On May 27, 2011, the State Administration for Foreign Exchange (SAFE) promulgated the Circular on Operation Procedures on Foreign Exchange Administration on Financing and Round-trip Investment by Domestic Residents through Offshore Special Purpose Vehicles (“Circular 19”), which was effective as of July 1, 2011.
Prior to Circular 19, the major regulations governing foreign exchange administration on round-trip investment are (i) the Circular on Foreign Exchange Issues Related to Financing and Round-trip Investment by Domestic Residents through Offshore Special Purpose Vehicles (“Circular 75”, which was effective as of October 21, 2005), and (ii) the Operation Procedures of Circular 75 (“Circular 106”, which was effective as of May 29, 2007). Circular 19 sets out a simplified registration process for SPVs. It also addresses round-trip investments by non-SPVs and adds additional registration requirements for foreign-invested enterprises (FIEs) investing in real estate.
We summarize some notable features of Circular 19 below:
Simplified Registration Process for Special Purchase Vehicles (SPVs) “SPV” is defined under Circular 75 as an offshore enterprise directly established or indirectly controlled by domestic legal or natural person residents for the purpose of carrying out offshore equity financing (including convertible bond financing). Such an SPV will hold the assets or equity interests that the domestic resident investors have in domestic investee enterprises through the round-trip investment. A typical example is an SPV established for the purpose of oversea listing of a domestic enterprise. Circular 19 simplifies the foreign exchange registration process of SPVs in the following ways:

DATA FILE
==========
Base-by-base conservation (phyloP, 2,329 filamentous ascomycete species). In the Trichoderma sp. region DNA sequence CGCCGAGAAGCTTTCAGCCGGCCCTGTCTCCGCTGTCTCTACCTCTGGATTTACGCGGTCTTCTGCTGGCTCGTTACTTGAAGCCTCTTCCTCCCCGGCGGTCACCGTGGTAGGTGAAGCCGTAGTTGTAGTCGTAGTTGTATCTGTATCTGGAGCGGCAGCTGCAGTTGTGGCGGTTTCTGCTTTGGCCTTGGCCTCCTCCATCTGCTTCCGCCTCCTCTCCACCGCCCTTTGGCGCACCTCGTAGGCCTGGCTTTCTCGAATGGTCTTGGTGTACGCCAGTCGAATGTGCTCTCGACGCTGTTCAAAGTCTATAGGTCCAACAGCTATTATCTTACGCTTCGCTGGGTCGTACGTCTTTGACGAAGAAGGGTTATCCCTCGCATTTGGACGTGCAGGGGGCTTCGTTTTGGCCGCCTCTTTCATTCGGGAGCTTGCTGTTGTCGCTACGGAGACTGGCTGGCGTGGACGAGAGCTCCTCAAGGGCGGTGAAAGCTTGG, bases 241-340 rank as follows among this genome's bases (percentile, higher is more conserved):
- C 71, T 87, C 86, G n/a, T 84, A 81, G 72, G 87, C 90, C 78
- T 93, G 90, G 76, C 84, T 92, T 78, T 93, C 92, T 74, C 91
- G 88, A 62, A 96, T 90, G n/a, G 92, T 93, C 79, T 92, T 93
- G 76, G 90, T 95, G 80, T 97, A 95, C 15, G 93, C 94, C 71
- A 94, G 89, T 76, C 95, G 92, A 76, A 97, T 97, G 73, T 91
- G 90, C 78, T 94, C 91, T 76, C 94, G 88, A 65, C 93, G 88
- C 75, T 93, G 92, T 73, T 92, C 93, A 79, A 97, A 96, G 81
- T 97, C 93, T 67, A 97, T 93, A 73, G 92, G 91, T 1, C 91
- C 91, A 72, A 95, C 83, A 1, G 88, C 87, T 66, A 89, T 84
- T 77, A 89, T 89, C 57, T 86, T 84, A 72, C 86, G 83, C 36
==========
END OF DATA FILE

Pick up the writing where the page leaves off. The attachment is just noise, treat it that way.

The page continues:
- Under Circular 75 and Circular 106, domestic resident investors must register with SAFE prior to the establishment of an SPV. Circular 19 now allows domestic investors to establish the SPV first and then register after establishment of the SPV, provided that no material change shall be made to the capital or equity of the SPV such as offshore financing, equity transfer or round-trip investment before completion of the registration.
- Circular 106 provides that an unregistered roundtrip investment can be retroactively registered after paying penalties. It appears, however, that SAFE effectively suspended this practice after the promulgation of an internal rule, Circular 77. Circular 19 re-opens the door for retroactive registration, and it specifies that after remedying certain non-compliance by paying a penalty, SAFE will approve retroactive registration.
- Under Circular 19, the approval authority for establishment and control of SPVs is delegated from central level SAFE to provincial level SAFE, which may facilitate a faster approval process.
- Domestic investors were previously required to submit a business plan of offshore financing which should include, among other things, a description of the three-year operating history of the domestic investee enterprise to be financed offshore for registration purposes under Circular 75 and Circular 106. This documentation requirement has been removed under Circular 19.
Circular 19 also expands its application from PRC residents (individual and entities) to non-PRC individuals who are habitual residents of the PRC. These individuals are also subject to the registration requirement under Circular 19. This appears to be an action by SAFE to eliminate the attempt to bypass SAFE registration through a nominee structure with foreign citizens.